5. 5.

    The agentialist position rests upon the assumption that our judgement-sensitive attitudes are held on the basis of reasons. This does not necessarily mean for good reasons, an assumption that Cassam (2014)—mistakenly in my view—attributes to the agentialist position.

  6. 6.

    I grant that it can be sometimes hard to change our beliefs.

  7. 7.

    Lest I be misunderstood: I am not making the strong claim that we are never self-estranged from our judgement-sensitive attitudes.

  8. 8.

    Similar appeals to endorsement have been made by Moran, who thinks that without endorsement, a person’s self-attribution ‘may as well be about some other person’ (2001, p. 93). Lisa Bortolotti similarly thinks endorsement should be ‘measured in terms of the capacity for reason-giving’ (2009, p. 235).

  9. 9.

    The argument I am advancing does not take a stance upon several controversies that divide agentialists. Baron Reed (2010), for example, distinguishes between two main types of agentialist (referred to by Reed as ‘rationalist’) approaches: an outward approach, which he attributes to Akeel Bilgrami (2006), and an inward approach, which he attributes to Moran (2001) and Burge (1996). There are also, furthermore, important differences between Moran’s view and Burge’s.

  10. 10.

    See Moran (2012) for a critique of Byrne’s attempt to account for transparency without appealing to agency.

  11. 11.

    I say typically here because we need to allow that one can self-attribute an attitude and still be self-estranged from it. The IAT case is an example of this.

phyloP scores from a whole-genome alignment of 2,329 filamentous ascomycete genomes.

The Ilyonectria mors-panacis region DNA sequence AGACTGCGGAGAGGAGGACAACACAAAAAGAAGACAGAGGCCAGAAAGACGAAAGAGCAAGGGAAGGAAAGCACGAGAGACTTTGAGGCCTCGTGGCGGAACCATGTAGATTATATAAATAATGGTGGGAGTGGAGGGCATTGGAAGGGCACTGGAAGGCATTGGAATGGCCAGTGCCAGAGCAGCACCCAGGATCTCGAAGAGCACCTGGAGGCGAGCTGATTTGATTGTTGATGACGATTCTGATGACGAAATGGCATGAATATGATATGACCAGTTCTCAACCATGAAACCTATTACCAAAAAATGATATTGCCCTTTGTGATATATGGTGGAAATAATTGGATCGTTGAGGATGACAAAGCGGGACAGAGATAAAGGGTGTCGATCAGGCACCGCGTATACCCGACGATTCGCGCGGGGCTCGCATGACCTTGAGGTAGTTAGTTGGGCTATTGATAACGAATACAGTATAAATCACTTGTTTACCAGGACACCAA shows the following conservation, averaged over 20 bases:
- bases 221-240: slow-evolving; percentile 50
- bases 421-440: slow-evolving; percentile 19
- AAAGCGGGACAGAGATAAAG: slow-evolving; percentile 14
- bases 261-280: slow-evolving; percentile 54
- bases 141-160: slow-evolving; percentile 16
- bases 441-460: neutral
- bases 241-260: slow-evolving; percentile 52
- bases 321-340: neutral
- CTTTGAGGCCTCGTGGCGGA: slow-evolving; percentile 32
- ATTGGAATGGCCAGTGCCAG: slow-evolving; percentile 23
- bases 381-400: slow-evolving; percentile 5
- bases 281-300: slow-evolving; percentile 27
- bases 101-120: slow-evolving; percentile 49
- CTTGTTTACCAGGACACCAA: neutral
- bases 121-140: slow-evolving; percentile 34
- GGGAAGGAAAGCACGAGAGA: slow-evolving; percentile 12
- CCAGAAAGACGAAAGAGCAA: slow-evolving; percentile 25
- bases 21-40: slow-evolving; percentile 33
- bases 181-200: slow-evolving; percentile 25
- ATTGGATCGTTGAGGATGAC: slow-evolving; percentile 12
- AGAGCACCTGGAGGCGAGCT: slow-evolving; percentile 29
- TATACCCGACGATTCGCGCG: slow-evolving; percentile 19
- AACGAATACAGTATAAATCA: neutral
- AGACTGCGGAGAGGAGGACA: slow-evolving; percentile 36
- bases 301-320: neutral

12. 12.

    For a discussion about how to describe cases where a subject explicitly endorses P and behaves as if she believes not-P, see Albahari (2014).

  13. 13.

    I am not suggesting that all beliefs are judgements, however. This would be to ignore dispositional beliefs which can arises independently of any conscious judgement.

  14. 14.

    See Reed (2010) for a discussion about why endorsing P on the sole basis of one’s remembering that one once believed that P is problematic.

  15. 15.

    I have argued previously (Andreotta 2021) that this result illustrates how the transparency method can be applied to intentions.

  16. 16.

    This is not to say that mere reflection upon an attitude P will always be enough to change that attitude (Hieronymi 2014, p. 8).

  17. 17.

    See Sorgiovanni (2020) for a discussion about the role that memory plays in the agentialist’s explanation of self-knowledge.

  18. 18.

    I thank an anonymous peer reviewer for bringing this concern to my attention.

  19. 19.